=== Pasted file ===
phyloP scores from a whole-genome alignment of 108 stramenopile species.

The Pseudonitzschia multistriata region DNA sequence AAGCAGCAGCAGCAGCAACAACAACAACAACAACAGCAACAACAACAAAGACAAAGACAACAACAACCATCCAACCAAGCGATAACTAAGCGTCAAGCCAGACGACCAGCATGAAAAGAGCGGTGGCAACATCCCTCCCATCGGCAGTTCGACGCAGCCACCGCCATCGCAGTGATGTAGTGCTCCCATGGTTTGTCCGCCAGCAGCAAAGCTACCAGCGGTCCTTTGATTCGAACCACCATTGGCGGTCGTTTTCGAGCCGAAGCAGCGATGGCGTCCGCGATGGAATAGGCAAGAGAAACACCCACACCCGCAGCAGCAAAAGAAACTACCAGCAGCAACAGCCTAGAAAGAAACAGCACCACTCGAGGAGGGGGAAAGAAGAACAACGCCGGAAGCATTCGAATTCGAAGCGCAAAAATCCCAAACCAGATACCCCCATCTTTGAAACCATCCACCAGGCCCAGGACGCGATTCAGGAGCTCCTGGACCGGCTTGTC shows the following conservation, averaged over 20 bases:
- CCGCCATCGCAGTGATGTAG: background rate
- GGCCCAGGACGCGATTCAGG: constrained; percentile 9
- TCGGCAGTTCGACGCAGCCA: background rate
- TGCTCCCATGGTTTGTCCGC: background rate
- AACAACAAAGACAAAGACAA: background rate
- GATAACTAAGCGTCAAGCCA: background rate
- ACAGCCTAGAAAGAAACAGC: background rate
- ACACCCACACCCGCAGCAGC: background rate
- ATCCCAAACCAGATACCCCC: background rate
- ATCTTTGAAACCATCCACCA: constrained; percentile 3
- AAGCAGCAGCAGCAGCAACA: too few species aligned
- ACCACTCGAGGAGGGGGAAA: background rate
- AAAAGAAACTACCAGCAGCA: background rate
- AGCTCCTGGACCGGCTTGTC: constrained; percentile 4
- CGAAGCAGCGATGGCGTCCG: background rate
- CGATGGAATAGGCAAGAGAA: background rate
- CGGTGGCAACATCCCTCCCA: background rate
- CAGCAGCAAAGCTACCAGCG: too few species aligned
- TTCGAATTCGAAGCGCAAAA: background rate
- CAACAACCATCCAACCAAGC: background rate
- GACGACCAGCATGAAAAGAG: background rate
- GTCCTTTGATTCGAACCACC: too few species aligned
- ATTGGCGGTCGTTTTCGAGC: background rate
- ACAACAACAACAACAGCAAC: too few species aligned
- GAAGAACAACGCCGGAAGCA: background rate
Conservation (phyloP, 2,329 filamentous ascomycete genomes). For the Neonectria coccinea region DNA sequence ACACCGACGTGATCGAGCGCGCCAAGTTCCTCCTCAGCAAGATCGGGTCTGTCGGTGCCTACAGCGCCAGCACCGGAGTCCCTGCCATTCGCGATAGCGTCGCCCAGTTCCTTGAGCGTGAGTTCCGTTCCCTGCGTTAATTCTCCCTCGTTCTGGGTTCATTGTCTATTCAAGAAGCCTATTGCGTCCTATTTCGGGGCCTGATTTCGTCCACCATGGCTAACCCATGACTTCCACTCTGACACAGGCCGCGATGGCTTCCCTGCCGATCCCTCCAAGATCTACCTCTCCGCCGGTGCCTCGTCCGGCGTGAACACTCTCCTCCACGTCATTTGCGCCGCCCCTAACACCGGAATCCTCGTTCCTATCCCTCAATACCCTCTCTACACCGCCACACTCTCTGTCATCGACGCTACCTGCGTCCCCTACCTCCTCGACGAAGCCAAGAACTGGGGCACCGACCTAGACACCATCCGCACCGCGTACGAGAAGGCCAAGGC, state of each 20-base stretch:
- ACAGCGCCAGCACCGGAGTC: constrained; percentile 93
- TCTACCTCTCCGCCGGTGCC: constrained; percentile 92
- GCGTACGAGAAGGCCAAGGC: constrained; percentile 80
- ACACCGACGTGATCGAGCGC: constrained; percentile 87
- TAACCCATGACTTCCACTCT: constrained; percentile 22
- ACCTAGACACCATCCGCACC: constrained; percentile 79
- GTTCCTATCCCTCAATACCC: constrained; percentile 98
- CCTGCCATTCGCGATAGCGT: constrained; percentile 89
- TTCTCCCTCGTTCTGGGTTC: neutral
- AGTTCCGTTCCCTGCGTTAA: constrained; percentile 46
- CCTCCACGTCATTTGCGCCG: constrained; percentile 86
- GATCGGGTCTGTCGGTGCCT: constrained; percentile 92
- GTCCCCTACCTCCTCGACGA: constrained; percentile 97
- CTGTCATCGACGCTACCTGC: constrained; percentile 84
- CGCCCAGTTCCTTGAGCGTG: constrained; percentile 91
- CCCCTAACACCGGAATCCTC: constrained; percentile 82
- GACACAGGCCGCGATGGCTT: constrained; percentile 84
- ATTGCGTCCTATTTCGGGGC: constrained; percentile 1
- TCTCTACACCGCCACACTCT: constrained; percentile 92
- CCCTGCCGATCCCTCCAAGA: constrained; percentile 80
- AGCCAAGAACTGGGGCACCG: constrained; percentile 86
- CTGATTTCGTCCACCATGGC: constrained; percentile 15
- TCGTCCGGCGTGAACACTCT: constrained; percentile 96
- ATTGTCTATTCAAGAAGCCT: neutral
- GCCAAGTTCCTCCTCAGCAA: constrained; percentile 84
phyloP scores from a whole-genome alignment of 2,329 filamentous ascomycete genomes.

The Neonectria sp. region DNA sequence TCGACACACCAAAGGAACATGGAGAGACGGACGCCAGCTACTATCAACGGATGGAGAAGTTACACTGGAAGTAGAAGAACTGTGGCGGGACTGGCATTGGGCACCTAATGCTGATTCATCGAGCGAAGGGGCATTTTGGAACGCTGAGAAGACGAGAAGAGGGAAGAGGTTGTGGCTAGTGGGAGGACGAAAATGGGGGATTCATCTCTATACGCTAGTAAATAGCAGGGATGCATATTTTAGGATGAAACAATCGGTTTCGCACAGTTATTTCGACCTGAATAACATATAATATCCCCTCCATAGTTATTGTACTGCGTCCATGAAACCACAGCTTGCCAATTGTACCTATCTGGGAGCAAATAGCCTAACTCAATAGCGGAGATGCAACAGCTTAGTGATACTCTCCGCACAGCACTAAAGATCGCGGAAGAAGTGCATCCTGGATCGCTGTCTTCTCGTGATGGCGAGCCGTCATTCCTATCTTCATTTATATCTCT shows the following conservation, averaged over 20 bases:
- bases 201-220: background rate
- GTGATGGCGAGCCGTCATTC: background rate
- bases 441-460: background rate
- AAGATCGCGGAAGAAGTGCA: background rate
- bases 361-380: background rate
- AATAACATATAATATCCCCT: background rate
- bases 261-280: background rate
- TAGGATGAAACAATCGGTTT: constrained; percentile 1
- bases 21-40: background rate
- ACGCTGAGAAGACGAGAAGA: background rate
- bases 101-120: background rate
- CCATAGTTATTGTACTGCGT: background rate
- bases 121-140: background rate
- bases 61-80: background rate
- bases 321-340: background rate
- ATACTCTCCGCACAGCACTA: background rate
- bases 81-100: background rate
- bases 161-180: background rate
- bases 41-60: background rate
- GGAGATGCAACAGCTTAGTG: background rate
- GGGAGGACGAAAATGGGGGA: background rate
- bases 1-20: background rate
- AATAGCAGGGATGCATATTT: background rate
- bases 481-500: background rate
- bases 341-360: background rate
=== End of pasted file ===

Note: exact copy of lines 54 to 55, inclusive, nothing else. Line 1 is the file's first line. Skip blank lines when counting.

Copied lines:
phyloP scores from a whole-genome alignment of 2,329 filamentous ascomycete genomes.

The Neonectria sp. region DNA sequence TCGACACACCAAAGGAACATGGAGAGACGGACGCCAGCTACTATCAACGGATGGAGAAGTTACACTGGAAGTAGAAGAACTGTGGCGGGACTGGCATTGGGCACCTAATGCTGATTCATCGAGCGAAGGGGCATTTTGGAACGCTGAGAAGACGAGAAGAGGGAAGAGGTTGTGGCTAGTGGGAGGACGAAAATGGGGGATTCATCTCTATACGCTAGTAAATAGCAGGGATGCATATTTTAGGATGAAACAATCGGTTTCGCACAGTTATTTCGACCTGAATAACATATAATATCCCCTCCATAGTTATTGTACTGCGTCCATGAAACCACAGCTTGCCAATTGTACCTATCTGGGAGCAAATAGCCTAACTCAATAGCGGAGATGCAACAGCTTAGTGATACTCTCCGCACAGCACTAAAGATCGCGGAAGAAGTGCATCCTGGATCGCTGTCTTCTCGTGATGGCGAGCCGTCATTCCTATCTTCATTTATATCTCT shows the following conservation, averaged over 20 bases: